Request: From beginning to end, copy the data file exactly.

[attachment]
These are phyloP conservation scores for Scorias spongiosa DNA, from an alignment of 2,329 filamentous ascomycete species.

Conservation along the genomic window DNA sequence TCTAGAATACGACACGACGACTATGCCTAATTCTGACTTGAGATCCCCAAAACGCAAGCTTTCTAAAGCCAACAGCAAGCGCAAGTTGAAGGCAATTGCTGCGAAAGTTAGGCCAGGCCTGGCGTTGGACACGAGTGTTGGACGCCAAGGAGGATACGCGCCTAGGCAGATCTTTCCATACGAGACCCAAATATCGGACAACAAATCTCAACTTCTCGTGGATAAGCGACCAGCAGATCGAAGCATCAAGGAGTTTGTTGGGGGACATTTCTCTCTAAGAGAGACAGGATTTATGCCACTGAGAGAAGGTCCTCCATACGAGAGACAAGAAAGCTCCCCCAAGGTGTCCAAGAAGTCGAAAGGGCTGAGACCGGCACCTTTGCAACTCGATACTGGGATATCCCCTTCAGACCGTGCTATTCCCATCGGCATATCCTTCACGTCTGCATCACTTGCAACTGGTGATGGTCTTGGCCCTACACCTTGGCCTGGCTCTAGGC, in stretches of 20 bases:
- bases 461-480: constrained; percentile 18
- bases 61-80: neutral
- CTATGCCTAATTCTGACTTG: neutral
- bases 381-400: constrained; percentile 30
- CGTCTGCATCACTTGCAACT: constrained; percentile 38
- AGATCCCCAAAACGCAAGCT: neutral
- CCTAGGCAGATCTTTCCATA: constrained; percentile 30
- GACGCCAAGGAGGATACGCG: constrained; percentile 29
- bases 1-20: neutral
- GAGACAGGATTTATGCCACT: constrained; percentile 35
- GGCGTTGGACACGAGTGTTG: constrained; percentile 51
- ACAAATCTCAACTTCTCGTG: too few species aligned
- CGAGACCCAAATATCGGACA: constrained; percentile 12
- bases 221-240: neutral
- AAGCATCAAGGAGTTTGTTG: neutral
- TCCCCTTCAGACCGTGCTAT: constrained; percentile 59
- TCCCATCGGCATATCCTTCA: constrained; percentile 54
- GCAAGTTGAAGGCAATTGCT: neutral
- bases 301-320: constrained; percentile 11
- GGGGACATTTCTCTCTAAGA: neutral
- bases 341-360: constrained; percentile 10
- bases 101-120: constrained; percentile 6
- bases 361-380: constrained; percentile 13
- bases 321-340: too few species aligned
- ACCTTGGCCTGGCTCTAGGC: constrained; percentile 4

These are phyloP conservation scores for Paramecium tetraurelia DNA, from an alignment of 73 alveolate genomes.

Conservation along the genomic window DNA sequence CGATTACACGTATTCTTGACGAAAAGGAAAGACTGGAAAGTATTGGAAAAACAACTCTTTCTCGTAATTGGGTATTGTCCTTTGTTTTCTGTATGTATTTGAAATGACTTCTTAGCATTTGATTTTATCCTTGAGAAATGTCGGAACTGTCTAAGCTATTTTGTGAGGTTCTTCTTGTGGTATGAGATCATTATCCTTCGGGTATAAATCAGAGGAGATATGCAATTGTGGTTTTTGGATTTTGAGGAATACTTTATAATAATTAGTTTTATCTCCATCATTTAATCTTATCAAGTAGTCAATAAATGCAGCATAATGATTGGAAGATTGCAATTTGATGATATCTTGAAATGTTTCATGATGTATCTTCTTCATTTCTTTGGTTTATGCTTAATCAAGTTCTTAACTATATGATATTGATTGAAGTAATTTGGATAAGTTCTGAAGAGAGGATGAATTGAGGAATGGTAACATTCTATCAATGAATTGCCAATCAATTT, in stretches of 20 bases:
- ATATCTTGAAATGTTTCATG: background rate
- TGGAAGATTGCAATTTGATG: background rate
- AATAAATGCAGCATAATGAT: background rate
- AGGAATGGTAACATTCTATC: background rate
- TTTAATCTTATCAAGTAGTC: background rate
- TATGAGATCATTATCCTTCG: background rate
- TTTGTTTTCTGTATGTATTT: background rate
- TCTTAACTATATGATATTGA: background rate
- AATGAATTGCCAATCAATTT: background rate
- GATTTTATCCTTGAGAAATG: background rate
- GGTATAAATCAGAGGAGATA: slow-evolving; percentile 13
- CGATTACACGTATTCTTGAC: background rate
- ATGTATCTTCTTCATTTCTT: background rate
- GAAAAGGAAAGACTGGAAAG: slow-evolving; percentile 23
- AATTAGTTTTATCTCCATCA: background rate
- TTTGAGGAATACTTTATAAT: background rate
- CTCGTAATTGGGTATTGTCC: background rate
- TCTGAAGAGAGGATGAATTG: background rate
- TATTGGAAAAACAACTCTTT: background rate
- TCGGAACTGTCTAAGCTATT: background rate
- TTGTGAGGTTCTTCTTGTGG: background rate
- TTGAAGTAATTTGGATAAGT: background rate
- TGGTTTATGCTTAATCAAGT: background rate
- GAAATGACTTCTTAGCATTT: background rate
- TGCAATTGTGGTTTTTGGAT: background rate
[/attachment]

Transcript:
These are phyloP conservation scores for Scorias spongiosa DNA, from an alignment of 2,329 filamentous ascomycete species.

Conservation along the genomic window DNA sequence TCTAGAATACGACACGACGACTATGCCTAATTCTGACTTGAGATCCCCAAAACGCAAGCTTTCTAAAGCCAACAGCAAGCGCAAGTTGAAGGCAATTGCTGCGAAAGTTAGGCCAGGCCTGGCGTTGGACACGAGTGTTGGACGCCAAGGAGGATACGCGCCTAGGCAGATCTTTCCATACGAGACCCAAATATCGGACAACAAATCTCAACTTCTCGTGGATAAGCGACCAGCAGATCGAAGCATCAAGGAGTTTGTTGGGGGACATTTCTCTCTAAGAGAGACAGGATTTATGCCACTGAGAGAAGGTCCTCCATACGAGAGACAAGAAAGCTCCCCCAAGGTGTCCAAGAAGTCGAAAGGGCTGAGACCGGCACCTTTGCAACTCGATACTGGGATATCCCCTTCAGACCGTGCTATTCCCATCGGCATATCCTTCACGTCTGCATCACTTGCAACTGGTGATGGTCTTGGCCCTACACCTTGGCCTGGCTCTAGGC, in stretches of 20 bases:
- bases 461-480: constrained; percentile 18
- bases 61-80: neutral
- CTATGCCTAATTCTGACTTG: neutral
- bases 381-400: constrained; percentile 30
- CGTCTGCATCACTTGCAACT: constrained; percentile 38
- AGATCCCCAAAACGCAAGCT: neutral
- CCTAGGCAGATCTTTCCATA: constrained; percentile 30
- GACGCCAAGGAGGATACGCG: constrained; percentile 29
- bases 1-20: neutral
- GAGACAGGATTTATGCCACT: constrained; percentile 35
- GGCGTTGGACACGAGTGTTG: constrained; percentile 51
- ACAAATCTCAACTTCTCGTG: too few species aligned
- CGAGACCCAAATATCGGACA: constrained; percentile 12
- bases 221-240: neutral
- AAGCATCAAGGAGTTTGTTG: neutral
- TCCCCTTCAGACCGTGCTAT: constrained; percentile 59
- TCCCATCGGCATATCCTTCA: constrained; percentile 54
- GCAAGTTGAAGGCAATTGCT: neutral
- bases 301-320: constrained; percentile 11
- GGGGACATTTCTCTCTAAGA: neutral
- bases 341-360: constrained; percentile 10
- bases 101-120: constrained; percentile 6
- bases 361-380: constrained; percentile 13
- bases 321-340: too few species aligned
- ACCTTGGCCTGGCTCTAGGC: constrained; percentile 4

These are phyloP conservation scores for Paramecium tetraurelia DNA, from an alignment of 73 alveolate genomes.

Conservation along the genomic window DNA sequence CGATTACACGTATTCTTGACGAAAAGGAAAGACTGGAAAGTATTGGAAAAACAACTCTTTCTCGTAATTGGGTATTGTCCTTTGTTTTCTGTATGTATTTGAAATGACTTCTTAGCATTTGATTTTATCCTTGAGAAATGTCGGAACTGTCTAAGCTATTTTGTGAGGTTCTTCTTGTGGTATGAGATCATTATCCTTCGGGTATAAATCAGAGGAGATATGCAATTGTGGTTTTTGGATTTTGAGGAATACTTTATAATAATTAGTTTTATCTCCATCATTTAATCTTATCAAGTAGTCAATAAATGCAGCATAATGATTGGAAGATTGCAATTTGATGATATCTTGAAATGTTTCATGATGTATCTTCTTCATTTCTTTGGTTTATGCTTAATCAAGTTCTTAACTATATGATATTGATTGAAGTAATTTGGATAAGTTCTGAAGAGAGGATGAATTGAGGAATGGTAACATTCTATCAATGAATTGCCAATCAATTT, in stretches of 20 bases:
- ATATCTTGAAATGTTTCATG: background rate
- TGGAAGATTGCAATTTGATG: background rate
- AATAAATGCAGCATAATGAT: background rate
- AGGAATGGTAACATTCTATC: background rate
- TTTAATCTTATCAAGTAGTC: background rate
- TATGAGATCATTATCCTTCG: background rate
- TTTGTTTTCTGTATGTATTT: background rate
- TCTTAACTATATGATATTGA: background rate
- AATGAATTGCCAATCAATTT: background rate
- GATTTTATCCTTGAGAAATG: background rate
- GGTATAAATCAGAGGAGATA: slow-evolving; percentile 13
- CGATTACACGTATTCTTGAC: background rate
- ATGTATCTTCTTCATTTCTT: background rate
- GAAAAGGAAAGACTGGAAAG: slow-evolving; percentile 23
- AATTAGTTTTATCTCCATCA: background rate
- TTTGAGGAATACTTTATAAT: background rate
- CTCGTAATTGGGTATTGTCC: background rate
- TCTGAAGAGAGGATGAATTG: background rate
- TATTGGAAAAACAACTCTTT: background rate
- TCGGAACTGTCTAAGCTATT: background rate
- TTGTGAGGTTCTTCTTGTGG: background rate
- TTGAAGTAATTTGGATAAGT: background rate
- TGGTTTATGCTTAATCAAGT: background rate
- GAAATGACTTCTTAGCATTT: background rate
- TGCAATTGTGGTTTTTGGAT: background rate